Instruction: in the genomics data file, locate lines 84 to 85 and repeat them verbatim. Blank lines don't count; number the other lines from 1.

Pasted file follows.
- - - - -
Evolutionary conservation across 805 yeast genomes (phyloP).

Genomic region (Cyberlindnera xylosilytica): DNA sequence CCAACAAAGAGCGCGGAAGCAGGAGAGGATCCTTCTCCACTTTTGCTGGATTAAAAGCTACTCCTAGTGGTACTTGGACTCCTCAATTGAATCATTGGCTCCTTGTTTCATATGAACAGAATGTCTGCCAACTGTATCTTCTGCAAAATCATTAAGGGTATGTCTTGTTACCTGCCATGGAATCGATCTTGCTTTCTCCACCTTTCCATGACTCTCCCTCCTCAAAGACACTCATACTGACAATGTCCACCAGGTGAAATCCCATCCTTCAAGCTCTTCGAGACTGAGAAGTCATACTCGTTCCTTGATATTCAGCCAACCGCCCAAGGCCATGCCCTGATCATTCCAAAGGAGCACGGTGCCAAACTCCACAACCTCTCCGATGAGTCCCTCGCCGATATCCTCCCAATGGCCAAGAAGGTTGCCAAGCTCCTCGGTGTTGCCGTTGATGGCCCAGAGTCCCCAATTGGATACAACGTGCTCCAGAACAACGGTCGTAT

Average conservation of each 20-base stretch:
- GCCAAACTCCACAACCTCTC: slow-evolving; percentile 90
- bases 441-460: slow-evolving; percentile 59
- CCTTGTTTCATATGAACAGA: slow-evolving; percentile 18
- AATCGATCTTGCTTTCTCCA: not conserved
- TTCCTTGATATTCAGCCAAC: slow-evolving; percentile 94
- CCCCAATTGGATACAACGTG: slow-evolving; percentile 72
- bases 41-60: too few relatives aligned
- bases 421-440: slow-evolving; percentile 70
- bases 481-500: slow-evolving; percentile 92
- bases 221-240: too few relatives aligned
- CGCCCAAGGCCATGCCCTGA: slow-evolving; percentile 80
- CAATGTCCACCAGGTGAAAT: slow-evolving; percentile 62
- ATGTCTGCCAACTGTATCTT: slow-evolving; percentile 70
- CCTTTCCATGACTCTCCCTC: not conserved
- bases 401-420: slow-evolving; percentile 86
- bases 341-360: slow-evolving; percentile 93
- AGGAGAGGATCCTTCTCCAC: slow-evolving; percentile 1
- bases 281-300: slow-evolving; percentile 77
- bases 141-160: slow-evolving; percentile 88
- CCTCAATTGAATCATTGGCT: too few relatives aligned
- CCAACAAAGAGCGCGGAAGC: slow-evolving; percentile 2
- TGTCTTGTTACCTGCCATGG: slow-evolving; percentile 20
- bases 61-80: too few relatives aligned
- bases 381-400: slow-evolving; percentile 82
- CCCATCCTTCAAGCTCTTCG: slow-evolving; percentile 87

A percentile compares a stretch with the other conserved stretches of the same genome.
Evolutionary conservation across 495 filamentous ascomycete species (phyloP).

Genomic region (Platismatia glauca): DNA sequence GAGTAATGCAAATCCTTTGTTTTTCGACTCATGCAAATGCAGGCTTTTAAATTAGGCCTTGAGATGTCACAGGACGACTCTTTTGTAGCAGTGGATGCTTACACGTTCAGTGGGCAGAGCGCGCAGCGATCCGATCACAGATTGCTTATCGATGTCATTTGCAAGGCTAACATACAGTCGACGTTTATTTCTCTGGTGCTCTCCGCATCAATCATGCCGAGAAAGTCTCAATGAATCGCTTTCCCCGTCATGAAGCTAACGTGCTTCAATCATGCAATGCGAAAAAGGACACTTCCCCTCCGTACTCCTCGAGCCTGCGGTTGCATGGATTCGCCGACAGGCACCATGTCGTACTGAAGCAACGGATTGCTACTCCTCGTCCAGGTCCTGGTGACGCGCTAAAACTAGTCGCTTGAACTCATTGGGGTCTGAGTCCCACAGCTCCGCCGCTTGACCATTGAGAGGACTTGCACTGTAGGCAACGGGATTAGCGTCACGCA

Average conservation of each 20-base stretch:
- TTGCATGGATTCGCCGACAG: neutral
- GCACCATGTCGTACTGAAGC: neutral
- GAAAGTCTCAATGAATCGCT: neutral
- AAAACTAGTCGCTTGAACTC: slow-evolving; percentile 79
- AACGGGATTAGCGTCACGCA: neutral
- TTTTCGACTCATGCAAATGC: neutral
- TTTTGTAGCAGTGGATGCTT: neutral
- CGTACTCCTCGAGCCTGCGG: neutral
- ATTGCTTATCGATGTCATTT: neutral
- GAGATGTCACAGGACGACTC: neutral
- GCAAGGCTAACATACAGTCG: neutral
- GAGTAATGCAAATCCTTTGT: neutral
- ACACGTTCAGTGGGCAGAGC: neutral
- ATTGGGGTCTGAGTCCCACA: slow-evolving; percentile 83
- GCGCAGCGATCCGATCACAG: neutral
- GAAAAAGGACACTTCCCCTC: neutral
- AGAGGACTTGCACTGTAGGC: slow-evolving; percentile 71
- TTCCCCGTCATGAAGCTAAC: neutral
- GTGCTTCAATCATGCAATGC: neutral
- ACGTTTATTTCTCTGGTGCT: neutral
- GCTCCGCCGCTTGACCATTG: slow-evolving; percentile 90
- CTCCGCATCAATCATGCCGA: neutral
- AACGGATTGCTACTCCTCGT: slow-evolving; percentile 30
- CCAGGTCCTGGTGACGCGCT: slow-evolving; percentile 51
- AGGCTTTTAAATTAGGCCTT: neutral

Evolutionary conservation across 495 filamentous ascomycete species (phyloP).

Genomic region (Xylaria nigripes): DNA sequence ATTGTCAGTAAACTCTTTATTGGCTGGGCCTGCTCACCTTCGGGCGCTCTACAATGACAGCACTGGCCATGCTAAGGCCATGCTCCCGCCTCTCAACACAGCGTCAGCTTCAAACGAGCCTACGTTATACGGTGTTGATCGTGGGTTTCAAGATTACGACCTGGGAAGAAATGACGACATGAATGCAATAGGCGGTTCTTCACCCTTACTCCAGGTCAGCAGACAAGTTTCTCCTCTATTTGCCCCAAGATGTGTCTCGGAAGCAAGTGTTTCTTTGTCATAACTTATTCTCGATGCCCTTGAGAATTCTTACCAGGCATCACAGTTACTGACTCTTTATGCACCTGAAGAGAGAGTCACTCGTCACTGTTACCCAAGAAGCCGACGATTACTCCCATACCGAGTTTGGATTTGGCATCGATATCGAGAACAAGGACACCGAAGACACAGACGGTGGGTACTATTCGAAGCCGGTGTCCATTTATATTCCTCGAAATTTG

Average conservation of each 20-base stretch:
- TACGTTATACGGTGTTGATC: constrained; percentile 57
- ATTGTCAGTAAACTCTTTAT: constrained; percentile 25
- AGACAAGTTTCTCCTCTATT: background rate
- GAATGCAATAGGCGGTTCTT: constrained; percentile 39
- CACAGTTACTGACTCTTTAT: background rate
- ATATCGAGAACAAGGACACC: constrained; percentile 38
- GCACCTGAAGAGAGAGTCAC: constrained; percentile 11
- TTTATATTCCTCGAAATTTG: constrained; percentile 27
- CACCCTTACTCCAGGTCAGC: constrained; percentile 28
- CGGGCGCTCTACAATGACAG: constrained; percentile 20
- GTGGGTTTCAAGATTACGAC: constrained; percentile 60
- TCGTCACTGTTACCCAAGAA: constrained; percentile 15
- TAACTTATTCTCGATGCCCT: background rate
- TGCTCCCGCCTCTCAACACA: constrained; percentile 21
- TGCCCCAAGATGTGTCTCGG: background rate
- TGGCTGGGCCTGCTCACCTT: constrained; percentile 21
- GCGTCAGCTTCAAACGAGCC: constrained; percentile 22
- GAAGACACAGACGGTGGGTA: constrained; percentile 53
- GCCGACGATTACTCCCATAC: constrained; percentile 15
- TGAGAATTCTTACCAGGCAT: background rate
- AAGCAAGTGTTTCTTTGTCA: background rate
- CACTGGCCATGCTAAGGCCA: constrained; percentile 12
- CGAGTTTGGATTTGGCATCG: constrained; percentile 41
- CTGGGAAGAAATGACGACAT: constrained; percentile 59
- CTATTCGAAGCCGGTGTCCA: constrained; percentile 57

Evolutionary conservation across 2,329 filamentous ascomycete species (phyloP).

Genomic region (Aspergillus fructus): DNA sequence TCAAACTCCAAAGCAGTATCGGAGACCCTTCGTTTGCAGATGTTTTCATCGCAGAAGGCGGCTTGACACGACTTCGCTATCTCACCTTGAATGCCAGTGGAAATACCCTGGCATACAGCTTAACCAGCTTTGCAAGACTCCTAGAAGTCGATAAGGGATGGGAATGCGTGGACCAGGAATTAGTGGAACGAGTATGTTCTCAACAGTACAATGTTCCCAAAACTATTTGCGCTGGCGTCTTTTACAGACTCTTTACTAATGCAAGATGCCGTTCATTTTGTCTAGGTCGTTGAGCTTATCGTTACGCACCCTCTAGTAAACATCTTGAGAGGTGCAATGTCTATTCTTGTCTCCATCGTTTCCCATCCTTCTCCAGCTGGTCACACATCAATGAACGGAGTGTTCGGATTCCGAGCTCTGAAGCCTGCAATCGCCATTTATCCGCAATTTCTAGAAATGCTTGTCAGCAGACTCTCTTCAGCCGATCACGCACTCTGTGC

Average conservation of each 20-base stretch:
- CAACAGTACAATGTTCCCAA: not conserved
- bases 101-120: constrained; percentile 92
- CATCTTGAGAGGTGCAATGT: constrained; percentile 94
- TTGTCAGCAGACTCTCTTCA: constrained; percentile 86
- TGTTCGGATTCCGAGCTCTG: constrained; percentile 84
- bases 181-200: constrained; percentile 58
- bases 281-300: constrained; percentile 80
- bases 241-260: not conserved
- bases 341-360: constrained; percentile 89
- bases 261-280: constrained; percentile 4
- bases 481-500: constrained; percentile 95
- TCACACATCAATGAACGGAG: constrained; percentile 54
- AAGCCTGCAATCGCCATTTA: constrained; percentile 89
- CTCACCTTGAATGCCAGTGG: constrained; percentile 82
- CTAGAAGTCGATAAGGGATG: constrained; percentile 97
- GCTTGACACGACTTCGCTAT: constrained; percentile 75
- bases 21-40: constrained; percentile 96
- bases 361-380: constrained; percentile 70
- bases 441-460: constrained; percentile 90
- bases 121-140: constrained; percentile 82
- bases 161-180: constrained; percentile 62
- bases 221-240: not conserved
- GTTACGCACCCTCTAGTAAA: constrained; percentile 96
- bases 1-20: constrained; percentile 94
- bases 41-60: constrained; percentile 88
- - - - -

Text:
- CTGGGAAGAAATGACGACAT: constrained; percentile 59
- CTATTCGAAGCCGGTGTCCA: constrained; percentile 57